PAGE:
Conflict starts in remote areas

The havoc wreaked by the terrorist organization Boko Haram is one example of the unrest that starts in remote areas with weak local institutions. Peace workers increasingly must look at the local conditions, according to a new doctoral thesis.

Nigerian school girls

School girls rescued from Boko Haram. Photo: NTB

Recently, the world viewed images of happy children and parents in Nigeria after Bokom Haram released 21 school girls from captivity. They were among the 276 girls abducted from a school in Borno State in 2014. The majority of the abductees are still missing.

The kidnappings received a lot of international attention, but these were not the only ones.
In the last few years, several thousand women and children have been abducted by the armed Islamist group, while some were forced to become sex slaves or suicide bombers. However, Boko Haram does not operate in all of Nigeria. They are active only in the northeastern part of the country, which is a relatively inaccessible border area. And this is one of the reasons why the group has gained a foothold, according to Andreas Forø Tollefsen, research fellow at the Department of Sociology and Human Geography.

- The area is located far from the capital, close to several international borders.

This increases the risk of conflict. In addition, the group has profited from weak local institutions by exploiting the resulting dissatisfaction among the inhabitants, he says.

In his doctorate Tollefsen has seen this pattern, namely that inaccessible areas experience more conflict. The same applies in areas where the quality of, and trust in, local institutions such as the police, judiciary and local politicians are low.

Time to change perspective

Andreas Forø Tollefsen
Andreas Forø Tollefsen

In 2015, there were 50 armed conflicts in the world, 49 of which were internal conflicts limited to one country. For a long time, peace researchers have directed most of their focus on how national conditions, such as governance, corruption and law enforcement, affect the level of conflict in a country. Such factors might have an impact on the level of stability or conflict, but according to Tollefsen’s thesis, local conditions are equally important.

Through a dataset developed by the Peace Research Institute (PRIO), Tollefsen has used information on a range of geographic data. This includes satellite data for forested areas, mountains, the general topography; geographical data showing infrastructure, for example roads, as well as data on ethnic groups. He has noticed that most of the conflicts are in inaccessible areas.

- This correlates with the difficulties the nation has in exercising control and with the fact that citizens in isolated areas feel unjustly treated because they have fewer privileges than other inhabitants.

Northeastern Nigeria is one such example. Similar cases are found in northern Mali, eastern Congo and northern Uganda.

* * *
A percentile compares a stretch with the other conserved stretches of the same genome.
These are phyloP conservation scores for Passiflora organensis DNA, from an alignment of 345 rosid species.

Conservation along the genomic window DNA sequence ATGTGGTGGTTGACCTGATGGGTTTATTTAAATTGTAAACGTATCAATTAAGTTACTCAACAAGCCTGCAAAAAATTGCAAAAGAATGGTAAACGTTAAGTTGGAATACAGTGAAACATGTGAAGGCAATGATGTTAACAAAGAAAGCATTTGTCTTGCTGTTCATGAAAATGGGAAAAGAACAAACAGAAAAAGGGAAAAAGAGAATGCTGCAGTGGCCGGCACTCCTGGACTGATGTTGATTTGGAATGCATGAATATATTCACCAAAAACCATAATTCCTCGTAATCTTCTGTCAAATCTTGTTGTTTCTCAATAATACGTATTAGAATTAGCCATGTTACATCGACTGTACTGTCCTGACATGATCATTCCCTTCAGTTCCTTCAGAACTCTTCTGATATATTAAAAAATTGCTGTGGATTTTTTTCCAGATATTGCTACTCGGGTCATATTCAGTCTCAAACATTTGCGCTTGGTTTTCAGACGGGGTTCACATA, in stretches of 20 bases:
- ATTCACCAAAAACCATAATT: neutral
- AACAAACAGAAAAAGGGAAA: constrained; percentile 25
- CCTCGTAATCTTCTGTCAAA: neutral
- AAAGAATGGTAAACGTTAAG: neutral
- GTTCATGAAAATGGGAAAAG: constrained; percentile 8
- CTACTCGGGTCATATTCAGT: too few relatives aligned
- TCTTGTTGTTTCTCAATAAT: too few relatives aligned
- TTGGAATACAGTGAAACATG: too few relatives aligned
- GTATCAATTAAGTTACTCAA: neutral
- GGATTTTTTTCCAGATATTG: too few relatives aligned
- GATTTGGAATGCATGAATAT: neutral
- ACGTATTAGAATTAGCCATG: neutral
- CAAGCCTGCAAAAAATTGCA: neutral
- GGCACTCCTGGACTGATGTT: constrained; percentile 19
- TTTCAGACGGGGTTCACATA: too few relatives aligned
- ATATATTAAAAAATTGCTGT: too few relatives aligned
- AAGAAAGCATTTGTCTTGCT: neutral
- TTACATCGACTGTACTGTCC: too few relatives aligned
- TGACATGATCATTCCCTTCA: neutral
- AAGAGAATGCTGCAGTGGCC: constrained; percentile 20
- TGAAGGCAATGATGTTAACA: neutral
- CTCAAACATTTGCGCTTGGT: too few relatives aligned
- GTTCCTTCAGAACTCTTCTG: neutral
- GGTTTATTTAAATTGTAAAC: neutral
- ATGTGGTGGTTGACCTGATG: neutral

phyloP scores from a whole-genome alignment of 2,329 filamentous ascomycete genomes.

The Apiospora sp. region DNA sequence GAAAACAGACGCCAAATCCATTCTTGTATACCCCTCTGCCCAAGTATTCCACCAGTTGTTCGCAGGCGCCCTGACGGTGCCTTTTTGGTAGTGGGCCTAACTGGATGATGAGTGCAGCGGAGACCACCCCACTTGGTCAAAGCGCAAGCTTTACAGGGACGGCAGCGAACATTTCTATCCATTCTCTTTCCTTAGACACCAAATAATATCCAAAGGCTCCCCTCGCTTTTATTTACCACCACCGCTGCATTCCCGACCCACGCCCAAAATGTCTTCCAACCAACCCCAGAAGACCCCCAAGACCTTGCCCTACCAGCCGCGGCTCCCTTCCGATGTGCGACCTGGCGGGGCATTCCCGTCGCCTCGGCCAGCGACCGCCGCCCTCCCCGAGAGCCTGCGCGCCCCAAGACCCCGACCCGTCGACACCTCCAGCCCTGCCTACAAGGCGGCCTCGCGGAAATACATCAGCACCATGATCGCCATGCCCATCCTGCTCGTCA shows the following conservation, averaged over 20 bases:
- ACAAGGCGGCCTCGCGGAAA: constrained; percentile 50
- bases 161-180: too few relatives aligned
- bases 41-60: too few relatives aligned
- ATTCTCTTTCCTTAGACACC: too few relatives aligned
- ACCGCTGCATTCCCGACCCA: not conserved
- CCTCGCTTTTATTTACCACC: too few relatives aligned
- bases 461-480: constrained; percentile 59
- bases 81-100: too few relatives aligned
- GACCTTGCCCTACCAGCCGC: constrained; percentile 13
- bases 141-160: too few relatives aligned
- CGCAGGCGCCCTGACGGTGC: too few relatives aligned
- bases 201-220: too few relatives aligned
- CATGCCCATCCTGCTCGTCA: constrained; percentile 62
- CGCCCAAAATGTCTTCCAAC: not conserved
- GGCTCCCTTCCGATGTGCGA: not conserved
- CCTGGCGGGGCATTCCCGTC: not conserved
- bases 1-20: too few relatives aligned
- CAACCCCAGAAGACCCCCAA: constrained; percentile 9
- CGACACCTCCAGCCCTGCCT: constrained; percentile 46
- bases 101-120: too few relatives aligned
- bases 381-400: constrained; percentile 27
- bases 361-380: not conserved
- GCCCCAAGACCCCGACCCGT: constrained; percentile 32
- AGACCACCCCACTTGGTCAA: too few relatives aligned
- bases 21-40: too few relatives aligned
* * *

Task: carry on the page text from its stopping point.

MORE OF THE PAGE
In all of these places, local groups have taken control and challenged the regime’s monopoly on power. In the border areas in northern Uganda, the Lord's Resistance has terrorized inhabitants for years, only to pull back to secure zones in the jungle where they hide. In 2011, President Barack Obama sent 100 combat-ready soldiers to Uganda to help the government, but it resulted in the terrorist organization’s retreat into even more inaccessible areas.

Weak local institutions

Local institutions also contribute to making a region safe or unsafe, according to the thesis. To determine this, Tollefsen worked with Tore Wig to corroborate large surveys from 35 African countries with historical conflict data. In the surveys, people responded on how often they experienced corruption or how they rate the quality of local politicians.

The results show that well-functioning local institutions reduce the risk of conflict.

- Strong local institutions increases the state’s ability to exert its influence. This is important in order to resolve potential conflicts and reduce dissatisfaction in a region. Even if a region is inaccessible, strong institutions still allow the state to exert control, says Tollefsen.

And so the opposite is also true: With weak and ineffective local institutions, such as a corrupt police and judicial system that has little confidence among the people, there is an increased risk of conflict. This is one of many factors in northeastern Nigeria.

- Boko Haram is one of many groups that take advantage of weak local institutions.

They fill a power vacuum in a region where no one has strong control, according to Tollefsen. Poverty increases the risk of conflict, but if a region has solid institutions, the risk becomes much less, he says. He found no correlations between poverty and conflict in regions with strong local institutions.

Peace must start locally

There may be large geographical differences in one state and in one local area. Therefore, one area in a country can be at risk while another area is safe. Civil war often breaks out in just one part of the country. According to Tollefsen, the research results give a clear signal to peace workers - Think locally.

- To focus on conflict as just a national phenomenon would be wrong.

Doing so would obscure the reasons for conflict. According to my results, a shift towards thinking locally can give a better understanding. Conflicts often have roots in local conditions, and if this is the case, then it is difficult for the state to control events, either because of weak local institutions or because the area is geographically inaccessible, and this increases the risk of conflict, says Andreas Forø Tollefsen.

He adds, “To increase the chances for peace, one should build local infrastructure and solid local institutions. This has a peace-making effect.”

By Silje Pileberg
Published Dec. 19, 2016 1:36 PM - Last modified Dec. 19, 2016 1:36 PM